Muta, Munin, Nopnapa and co, watch out, you're in a deep, err, pit. The bitchfest, the slap party, the stink, the Flaubertian scandal, the diabolical Siamese twins, the joy of jealousy - all of these you're accused of promoting, turning them into the pride of Thai television and poisoning the purity of the land. Like tear gas. Like live broadcasts of parliamentary debates. And now, dear Muta and Munin, the senatorial watchdogs are after you, calling for your pretty heads, setting you up not as the worst, but the baddest example. All of this despite the fact that your melodrama will end on Dec 4. Girls just want to have fun, don't they?
Yes, but someone thinks it's gone too far. Far where? That's another matter. After the moralist clamour over the past few months regarding the excessive drama of men-snatching of Rang Ngao, the fuss refused to die down. Two days ago the Senate committee for social development invited representatives from the Culture Ministry to discuss what should be done to curb, prevent, stop (they didn't say censor) the baleful vibes spread through the airwaves by the story of a twin, Munin, who takes a home-wrecking revenge against the man who once wronged her twin sister, Muta. That man also has a gay son; in a recent episode, the father whips the boy with a belt, sparking an official uproar, in addition to the much-publicised alarm over the show's portrayal of man-eating vixens and sexually manipulative debutantes. In short, addictive stuff - stuff we watched as we grew up to be journalists or bureaucrats or ministers or senators.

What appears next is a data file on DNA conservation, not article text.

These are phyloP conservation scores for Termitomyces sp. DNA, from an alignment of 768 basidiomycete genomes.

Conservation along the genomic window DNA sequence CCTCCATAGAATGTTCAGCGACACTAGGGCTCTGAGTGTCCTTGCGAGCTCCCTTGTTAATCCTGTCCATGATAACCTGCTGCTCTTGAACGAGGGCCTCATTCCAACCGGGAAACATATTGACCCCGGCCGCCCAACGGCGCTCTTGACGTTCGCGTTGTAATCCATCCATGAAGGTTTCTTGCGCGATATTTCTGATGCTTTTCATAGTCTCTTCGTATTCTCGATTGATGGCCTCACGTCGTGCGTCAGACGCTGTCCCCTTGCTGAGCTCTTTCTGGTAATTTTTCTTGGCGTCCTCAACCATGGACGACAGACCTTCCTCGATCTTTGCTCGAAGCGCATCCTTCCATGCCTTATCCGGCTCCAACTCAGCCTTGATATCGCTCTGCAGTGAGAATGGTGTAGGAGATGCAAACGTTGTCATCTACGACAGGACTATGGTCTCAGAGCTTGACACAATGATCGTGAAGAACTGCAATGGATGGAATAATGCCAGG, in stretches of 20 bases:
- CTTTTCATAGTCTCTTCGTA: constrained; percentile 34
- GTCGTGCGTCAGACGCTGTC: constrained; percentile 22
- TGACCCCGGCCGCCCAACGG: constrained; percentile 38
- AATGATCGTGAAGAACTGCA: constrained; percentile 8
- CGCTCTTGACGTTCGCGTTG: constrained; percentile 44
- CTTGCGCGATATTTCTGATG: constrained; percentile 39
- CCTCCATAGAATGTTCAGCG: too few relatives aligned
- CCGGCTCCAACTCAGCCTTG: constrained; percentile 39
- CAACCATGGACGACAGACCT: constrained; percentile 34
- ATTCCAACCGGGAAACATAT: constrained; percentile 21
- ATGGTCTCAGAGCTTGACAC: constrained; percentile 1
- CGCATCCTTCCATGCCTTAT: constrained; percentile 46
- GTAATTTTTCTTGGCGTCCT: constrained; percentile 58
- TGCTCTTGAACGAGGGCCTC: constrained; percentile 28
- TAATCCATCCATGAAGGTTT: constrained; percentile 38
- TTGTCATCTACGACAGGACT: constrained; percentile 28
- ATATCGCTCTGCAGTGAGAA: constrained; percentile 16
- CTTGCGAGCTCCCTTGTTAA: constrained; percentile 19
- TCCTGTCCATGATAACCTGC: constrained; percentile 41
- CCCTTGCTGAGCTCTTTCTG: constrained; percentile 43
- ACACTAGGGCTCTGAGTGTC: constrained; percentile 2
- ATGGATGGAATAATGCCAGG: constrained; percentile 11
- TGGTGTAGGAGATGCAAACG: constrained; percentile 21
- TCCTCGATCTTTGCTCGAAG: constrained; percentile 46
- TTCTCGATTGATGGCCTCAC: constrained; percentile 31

We've been through this off-screen soap before. Last year a national hysteria was stoked by the series Dok Som See Thong, which featured the beautiful serpent Reya, another careerist home-wrecker who later had her Les Miserables moment when her story became a hit musical. Addictive stuff, I told you. That time, it was the Culture Ministry's chief watchdog Ladda Tangsupachai who brandished the crusader's flag (or a sword, or an AK-47); this time, it got even more gnarly, like Munin's fate indeed, with the flag-bearers including the Senate committee, the Culture Ministry as well as the National Broadcasting and Telecommunications Commission (NBTC), emerging from the Euro Championship and 3G rackets into another strange and malarial swamp of Thai TV.
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